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Karnataka Textbooks Row: Congress Government Drops Chapter On RSS Founder, Brings Back Ambedkar, Nehru

In the run-up to the assembly elections in the state this year, the Congress had in its poll manifesto promised to undo the changes made to school textbooks when the BJP was in power, and had also promised to scrap the National Education Policy

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Karnataka CM Siddaramaiah
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The Karnataka Cabinet on Thursday announced the approval of revision of Kannada and Social Science textbooks of classes 6 to 10 in the state for this academic year by removing the chapters on RSS founder K B Hedgewar and Hindutva ideologue V D Savarkar among others.

The cabinet further consented to add chapters on social reformer and educator Savitribai Phule, Nehru's letters to Indira Gandhi and poetry on Ambedkar, and do away with the changes that were brought in by the previous BJP government.

In the run-up to the assembly elections in the state this year, the Congress had in its poll manifesto promised to undo the changes made to school textbooks when the BJP was in power, and had also promised to scrap the National Education Policy (NEP).

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"Regarding textbook revision, the Cabinet discussed the proposal brought by the department, the lesson removed and added, and the decisions to be taken, and has given its approval," Law and Parliamentary Affairs Minister H K Patil said after the cabinet meeting.

Primary and Secondary Education Minister Kumar Bangarappa said it was Congress's promise in the manifesto to revise the textbooks and that Chief Minister Siddaramaiah has consistently given his guidance on this. 

Noting that the textbooks had reached the students by the time the new government came to power, he said, "We cannot stop it; withdrawing and reprinting new textbooks would lead to loss of hundreds of crores. There is a provision of supplementary books as done in the past, so we are going for a supplementary book regarding what is to be done and what is not needed or may lead to wrong thinking. We have removed what was not required."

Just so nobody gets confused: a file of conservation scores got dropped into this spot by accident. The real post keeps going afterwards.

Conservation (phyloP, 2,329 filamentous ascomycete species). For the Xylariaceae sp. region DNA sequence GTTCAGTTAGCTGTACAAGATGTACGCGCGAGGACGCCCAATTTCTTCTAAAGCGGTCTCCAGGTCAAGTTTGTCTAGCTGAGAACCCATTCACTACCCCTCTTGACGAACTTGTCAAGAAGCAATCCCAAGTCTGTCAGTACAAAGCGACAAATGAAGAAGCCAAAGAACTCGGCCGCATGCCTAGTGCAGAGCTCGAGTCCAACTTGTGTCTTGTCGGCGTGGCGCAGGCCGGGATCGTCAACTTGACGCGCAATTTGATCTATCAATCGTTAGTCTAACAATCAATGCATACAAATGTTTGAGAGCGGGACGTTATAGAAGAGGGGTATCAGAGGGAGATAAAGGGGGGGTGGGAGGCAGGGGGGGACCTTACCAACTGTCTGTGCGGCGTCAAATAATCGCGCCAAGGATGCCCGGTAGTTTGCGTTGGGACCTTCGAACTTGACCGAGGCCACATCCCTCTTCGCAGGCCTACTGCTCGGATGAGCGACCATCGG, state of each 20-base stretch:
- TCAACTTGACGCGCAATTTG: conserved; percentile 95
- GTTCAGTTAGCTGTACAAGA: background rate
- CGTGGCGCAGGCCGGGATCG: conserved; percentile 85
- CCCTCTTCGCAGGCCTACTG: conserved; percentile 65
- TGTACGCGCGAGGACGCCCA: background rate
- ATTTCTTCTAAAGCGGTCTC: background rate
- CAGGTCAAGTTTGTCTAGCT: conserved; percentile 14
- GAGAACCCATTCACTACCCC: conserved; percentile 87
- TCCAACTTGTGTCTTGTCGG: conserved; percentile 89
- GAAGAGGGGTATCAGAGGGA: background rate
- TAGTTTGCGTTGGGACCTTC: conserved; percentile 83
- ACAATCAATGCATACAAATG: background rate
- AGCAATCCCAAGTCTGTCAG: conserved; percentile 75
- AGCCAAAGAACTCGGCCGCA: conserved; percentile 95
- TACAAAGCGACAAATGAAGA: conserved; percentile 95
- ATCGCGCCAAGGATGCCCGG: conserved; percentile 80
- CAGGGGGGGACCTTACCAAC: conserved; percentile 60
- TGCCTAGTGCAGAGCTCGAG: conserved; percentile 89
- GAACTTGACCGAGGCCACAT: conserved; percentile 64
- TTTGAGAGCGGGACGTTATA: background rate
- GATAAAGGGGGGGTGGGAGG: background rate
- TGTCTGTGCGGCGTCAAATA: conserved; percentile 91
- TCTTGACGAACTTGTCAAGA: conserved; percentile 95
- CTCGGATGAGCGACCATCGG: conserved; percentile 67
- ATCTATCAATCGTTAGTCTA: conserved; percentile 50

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The education minister said a five-member expert committee of Rajappa Dalawai, Raveesh Kumar, Prof T R Chandrashekar, Dr Ashwath Narayan, and Rajesh has been tasked with revising the text book for this year.

He said, "Though there were suggestions for larger changes, keeping in mind technical and printing difficulties, and as the academic year has started, only a few changes have been made this time in Kannada and social sciences textbooks of classes 6 to 10 . This may cost about Rs 10-12 lakh. There are 75,000 schools in the state; we will ensure it reaches them."

After Congress came to power, a delegation of writers, thinkers and representatives of various organisations met Chief Minister Siddaramaiah and petitioned him regarding the revision of textbooks. 

Responding to the question of what has been added and removed during the revision, Bangarappa said, "We have only restored what was there before the previous BJP government made changes; we have removed the changes they had made."

Changes in chapters

Among the changes made were a chapter on Savitri Phule, which was removed, has been re-introduced, a poem on Ambedkar titled 'Nee Hoda Marudina' has been added, and 'Magalige Bareda Patra' - a chapter on Nehru's letters to Indira Gandhi has also been reintroduced.